Later in the day I worked on a report of survey form in which I added the property from the unused property report I made last week. I submitted it to my supervisor and left 339 to check out the activity in the park. Like most nights it was pretty slow. The rangers kept themselves busy by completing reports on the computer and checking areas in the park. At 0020 I went over to dispatch. Radeam, Will and Rob were there so I greeted all of them and introduced myself to Rob because it was my first time meeting him. Observing dispatch is always interesting because I like the constant communication and professionalism they add to the park. If anyone needs information they usually ask dispatch because they are very informed about the activity here and if they do not know then they help finding out. I headed back to 339 to update my blog with the things I had done today. I then headed to the M.E.B around 0225. In the gym I used the free weight dumb bells to compete a few sets of upper body exercises. I want to tone up so those weights help my upper body. I use the mat for stretching and sit ups. Last but not least I used the elliptical for my cardio workout. I finished my shift and headed home for my off days.

Friday, June 21, 2013

Cape Hatteras National Seashore: Week 4

 ProRangers and Visitors,

 Over the last five days here at Cape Hatteras National Seashore I have experienced a wide range of activities, field programs, and interpretative dialogue as I worked with the parks Interpretation Division. The Cape Hatteras Interpretation staff is responsible for many of the visitor contacts that happen throughout the day. As Interpretative Rangers, their duties include staffing the park visitor centers and museums, supervising the Lighthouse climbs, and conducting educational programs. Through these duties, the Rangers are able to make connections between the visitors and the park, and promote future stewardship of our National Parks. Often, Interpretative Rangers become the “face” of the National Park Service. When visiting a park, visitors’ first interactions take place in the visitor center where a Ranger will describe the important themes of the park. Next, the visitors are instructed on how to learn more about the park through interpretative talks and Ranger Programs.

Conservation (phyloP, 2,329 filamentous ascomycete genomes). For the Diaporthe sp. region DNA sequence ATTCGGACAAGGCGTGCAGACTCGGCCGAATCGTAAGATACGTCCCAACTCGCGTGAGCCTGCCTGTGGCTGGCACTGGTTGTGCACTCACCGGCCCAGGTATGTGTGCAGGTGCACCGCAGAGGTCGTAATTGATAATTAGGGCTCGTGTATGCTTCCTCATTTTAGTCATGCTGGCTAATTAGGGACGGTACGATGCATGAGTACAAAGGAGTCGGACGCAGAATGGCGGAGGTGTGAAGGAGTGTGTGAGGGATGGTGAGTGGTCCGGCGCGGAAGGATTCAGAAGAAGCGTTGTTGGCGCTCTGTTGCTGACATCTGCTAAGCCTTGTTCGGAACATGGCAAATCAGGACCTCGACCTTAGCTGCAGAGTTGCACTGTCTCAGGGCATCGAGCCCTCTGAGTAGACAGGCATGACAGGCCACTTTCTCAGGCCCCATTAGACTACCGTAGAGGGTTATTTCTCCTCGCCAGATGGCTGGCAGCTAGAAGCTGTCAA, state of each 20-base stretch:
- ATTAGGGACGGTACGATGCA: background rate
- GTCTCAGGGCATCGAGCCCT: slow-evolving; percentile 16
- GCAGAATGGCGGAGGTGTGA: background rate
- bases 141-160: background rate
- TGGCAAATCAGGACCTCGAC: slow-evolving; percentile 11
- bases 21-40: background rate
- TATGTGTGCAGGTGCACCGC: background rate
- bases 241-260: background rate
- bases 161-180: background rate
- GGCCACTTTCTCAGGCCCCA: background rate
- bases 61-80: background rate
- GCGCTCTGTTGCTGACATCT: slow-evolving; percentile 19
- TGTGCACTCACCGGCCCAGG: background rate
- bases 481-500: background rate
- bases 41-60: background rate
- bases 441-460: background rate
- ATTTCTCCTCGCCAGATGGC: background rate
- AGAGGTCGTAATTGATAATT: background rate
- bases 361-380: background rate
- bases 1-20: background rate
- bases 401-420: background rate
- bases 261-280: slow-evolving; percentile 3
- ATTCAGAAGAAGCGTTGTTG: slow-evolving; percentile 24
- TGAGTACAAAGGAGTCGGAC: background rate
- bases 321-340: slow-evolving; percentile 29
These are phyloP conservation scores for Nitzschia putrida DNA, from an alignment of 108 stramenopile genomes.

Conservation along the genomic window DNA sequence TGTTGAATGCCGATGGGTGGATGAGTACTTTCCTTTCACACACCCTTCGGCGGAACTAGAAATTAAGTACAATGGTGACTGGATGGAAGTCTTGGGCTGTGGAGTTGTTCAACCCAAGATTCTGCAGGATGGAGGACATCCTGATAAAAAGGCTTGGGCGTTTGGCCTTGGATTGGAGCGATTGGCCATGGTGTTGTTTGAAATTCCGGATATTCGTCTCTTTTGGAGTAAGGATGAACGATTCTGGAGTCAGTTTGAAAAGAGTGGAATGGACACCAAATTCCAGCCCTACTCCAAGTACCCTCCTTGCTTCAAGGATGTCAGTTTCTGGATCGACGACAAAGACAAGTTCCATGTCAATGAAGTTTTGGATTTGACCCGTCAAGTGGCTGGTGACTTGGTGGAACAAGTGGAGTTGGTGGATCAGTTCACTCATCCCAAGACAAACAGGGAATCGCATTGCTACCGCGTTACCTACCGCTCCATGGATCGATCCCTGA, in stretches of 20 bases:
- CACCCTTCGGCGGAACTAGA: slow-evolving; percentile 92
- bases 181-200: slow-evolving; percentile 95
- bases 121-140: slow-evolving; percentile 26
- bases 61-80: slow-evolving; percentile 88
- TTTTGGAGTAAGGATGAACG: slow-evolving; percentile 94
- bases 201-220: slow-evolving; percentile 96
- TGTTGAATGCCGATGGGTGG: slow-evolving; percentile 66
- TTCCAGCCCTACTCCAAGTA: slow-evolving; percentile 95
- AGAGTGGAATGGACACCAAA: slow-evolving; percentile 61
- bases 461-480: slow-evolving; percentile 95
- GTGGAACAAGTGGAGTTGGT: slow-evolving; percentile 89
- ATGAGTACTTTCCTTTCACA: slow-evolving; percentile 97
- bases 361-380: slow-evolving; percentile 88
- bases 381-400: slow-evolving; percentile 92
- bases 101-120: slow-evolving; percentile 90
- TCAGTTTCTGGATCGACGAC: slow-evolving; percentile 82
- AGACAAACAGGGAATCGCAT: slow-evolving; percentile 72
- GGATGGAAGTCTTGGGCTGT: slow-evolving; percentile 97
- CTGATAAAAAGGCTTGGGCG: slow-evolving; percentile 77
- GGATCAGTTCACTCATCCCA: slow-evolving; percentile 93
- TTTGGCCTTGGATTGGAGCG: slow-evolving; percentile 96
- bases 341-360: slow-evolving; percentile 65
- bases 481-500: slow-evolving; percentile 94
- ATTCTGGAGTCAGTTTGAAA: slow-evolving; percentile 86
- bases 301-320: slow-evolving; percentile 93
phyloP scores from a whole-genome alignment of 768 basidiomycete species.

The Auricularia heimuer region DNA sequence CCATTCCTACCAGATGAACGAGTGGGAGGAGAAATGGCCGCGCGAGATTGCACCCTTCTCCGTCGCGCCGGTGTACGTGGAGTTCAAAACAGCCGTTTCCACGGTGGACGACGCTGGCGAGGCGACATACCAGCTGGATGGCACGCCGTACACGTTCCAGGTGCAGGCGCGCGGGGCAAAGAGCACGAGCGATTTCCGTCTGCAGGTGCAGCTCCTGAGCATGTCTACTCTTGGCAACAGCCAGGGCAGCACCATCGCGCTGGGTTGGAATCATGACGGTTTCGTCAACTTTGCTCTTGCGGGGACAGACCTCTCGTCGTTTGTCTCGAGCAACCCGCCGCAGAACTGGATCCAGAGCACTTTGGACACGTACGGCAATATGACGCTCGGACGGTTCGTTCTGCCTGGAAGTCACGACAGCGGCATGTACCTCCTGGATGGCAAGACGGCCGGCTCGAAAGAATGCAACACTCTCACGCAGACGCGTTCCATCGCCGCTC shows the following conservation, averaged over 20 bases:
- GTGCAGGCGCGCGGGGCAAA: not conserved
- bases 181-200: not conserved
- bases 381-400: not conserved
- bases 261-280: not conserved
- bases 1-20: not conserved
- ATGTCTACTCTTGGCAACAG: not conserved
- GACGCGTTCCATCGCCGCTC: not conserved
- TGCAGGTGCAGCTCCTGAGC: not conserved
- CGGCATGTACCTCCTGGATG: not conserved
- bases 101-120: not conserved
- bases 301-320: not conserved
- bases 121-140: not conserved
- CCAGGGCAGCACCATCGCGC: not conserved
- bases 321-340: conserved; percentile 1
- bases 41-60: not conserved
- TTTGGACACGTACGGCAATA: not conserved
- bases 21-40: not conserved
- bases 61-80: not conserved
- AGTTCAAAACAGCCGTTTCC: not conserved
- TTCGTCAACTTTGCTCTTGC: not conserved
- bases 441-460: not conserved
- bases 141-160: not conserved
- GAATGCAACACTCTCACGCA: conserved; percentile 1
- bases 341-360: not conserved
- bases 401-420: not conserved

During my time with Interpretation I was able to experience the majority of the Interpretative Rangers duties.  My week with this division began at Sandy Bay, near North Carolina’s Frisco area. While at Sandy Bay (Pamlico Sound), the Rangers and I conducted a Seining program for the visitors. Cape Hatteras has several “water programs”, that allow visitors to experience the park in a new way. Seining is an ancient fishing method that involves skimming the water with a large net. The process involves two people (one on each side) and resembles dragging a Volleyball net across the water. This method is quite effective, and we caught numerous small fish, a few crabs, and even a shrimp. After Seining, I experienced my first shift in the Visitor Center, and also spent time in the Museum. These opportunities allowed me to feel out the interpretation style of the park and gain insight into how the division functioned. To finish the day, Ranger Steve and I traveled to Hatteras Village and Coast Guard Station Hatteras Inlet. The Park Service works in conjunction with the Coast Guard to provide Ranger led tours of the Coast Guard Station. This experience was really enjoyable, and I was able to learn more about Coast Guard operations in the Outer Banks.

My second day with Interpretation was spent in the Cape Hatteras Lighthouse. The Lighthouse is possibly the most talked about piece of history at Cape Hatteras, and can see over 1,000 climbers each day. The Lighthouse is operated by three Interpretative Rangers at all times, with each Ranger staffing a different location in the structure. The first Ranger that visitors will speak to is known as the “Base” position. While at the Base, Rangers are responsible for answering questions, collecting tickets, and giving the required safety speech. The Cape Hatteras Lighthouse is America’s tallest Lighthouse, with visitors negotiating 257 stairs on the way to the top. In turn, safety is a major concern of the Lighthouse staff. I began my day at the Base position, and after listening to a few safety briefs I was cleared to give my own safety talk. This is a great responsibility, but it is also a great opportunity to interact with the visitors and make sure that they are safe during their climb.